Our era has been dubbed The Visual Age.  Pictures dancing across gigantic cinematic displays, billboards, TV monitors, computer screens and smart phones have become a way of life, and electronic imagery has forever transformed art, business, commerce, communication, education and dozens of other human interactions.  The unfortunate upshot of this development has been the heightened attention given to appearance, as opposed to substance.  People are often applauded, employees are often hired, politicians are often elected and prospective brides and grooms are often selected based on their looks and whether or not they conform to the fashion of the day.   Substance, character, ability and integrity have suffered demotion in the vetting process.  Anyone who is not photogenic—or telegenic in today’s vernacular—has limited appeal in public life.  But regardless of this trend, believers must hold themselves to a higher standard.  As Paul admonished the Corinthians, a community known for a cosmetic view of life, “For we dare not class ourselves or compare ourselves with those who commend themselves. But they, measuring themselves by themselves, and comparing themselves among themselves, are not wise.  We, however, will not boast beyond measure, but within the limits of the sphere which God appointed us—a sphere which especially includes you.” 2 Corinthians 10:12-13.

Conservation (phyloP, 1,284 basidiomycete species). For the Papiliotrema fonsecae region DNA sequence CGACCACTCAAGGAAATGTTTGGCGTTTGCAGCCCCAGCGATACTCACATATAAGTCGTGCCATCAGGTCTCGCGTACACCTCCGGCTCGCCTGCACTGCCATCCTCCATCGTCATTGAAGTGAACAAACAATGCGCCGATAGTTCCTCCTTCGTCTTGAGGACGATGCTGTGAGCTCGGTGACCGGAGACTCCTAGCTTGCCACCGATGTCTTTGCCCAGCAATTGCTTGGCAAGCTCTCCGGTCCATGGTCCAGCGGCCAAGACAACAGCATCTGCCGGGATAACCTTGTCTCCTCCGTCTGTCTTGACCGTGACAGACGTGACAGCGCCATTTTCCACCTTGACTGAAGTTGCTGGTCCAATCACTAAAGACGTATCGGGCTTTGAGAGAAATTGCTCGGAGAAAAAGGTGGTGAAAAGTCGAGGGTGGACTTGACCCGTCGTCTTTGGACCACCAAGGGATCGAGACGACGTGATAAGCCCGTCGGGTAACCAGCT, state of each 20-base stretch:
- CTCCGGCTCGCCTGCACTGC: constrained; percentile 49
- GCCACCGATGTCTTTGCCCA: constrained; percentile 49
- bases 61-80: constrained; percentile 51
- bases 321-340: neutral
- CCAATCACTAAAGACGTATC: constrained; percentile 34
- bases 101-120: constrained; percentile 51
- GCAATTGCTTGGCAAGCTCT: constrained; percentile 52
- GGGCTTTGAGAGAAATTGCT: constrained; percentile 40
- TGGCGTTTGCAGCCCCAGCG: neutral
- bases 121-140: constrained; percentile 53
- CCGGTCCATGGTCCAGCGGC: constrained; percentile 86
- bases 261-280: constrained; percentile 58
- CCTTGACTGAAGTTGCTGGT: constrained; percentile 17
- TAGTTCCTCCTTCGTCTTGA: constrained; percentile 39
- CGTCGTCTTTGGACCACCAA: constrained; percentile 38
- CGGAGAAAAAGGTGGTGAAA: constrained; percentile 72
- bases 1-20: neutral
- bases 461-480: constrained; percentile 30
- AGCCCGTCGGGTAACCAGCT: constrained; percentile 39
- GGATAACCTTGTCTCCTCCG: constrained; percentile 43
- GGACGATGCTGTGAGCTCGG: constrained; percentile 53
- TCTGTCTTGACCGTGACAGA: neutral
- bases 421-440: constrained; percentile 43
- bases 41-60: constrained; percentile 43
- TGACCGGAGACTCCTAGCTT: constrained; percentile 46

Living to impress others is a silly undertaking on its face.  People are fickle, circumstances are changeable and success is uncertain.  Once you achieve acceptance in the eyes of others, take care.  The next wind may blow in a storm that wipes out the very goals you worked so hard to win, and the people who lifted you high may cast you aside.  The believer’s true goal is to please the Master.  For do I now persuade men, or God? Or do I seek to please men? For if I still pleased men, I would not be a bondservant of Christ. Galatians 1:10. In His fleshly existence on earth, Jesus made a point to teach His disciples this same truth. And He who sent Me is with Me. The Father has not left Me alone, for I always do those things that please Him.”  John 8:29.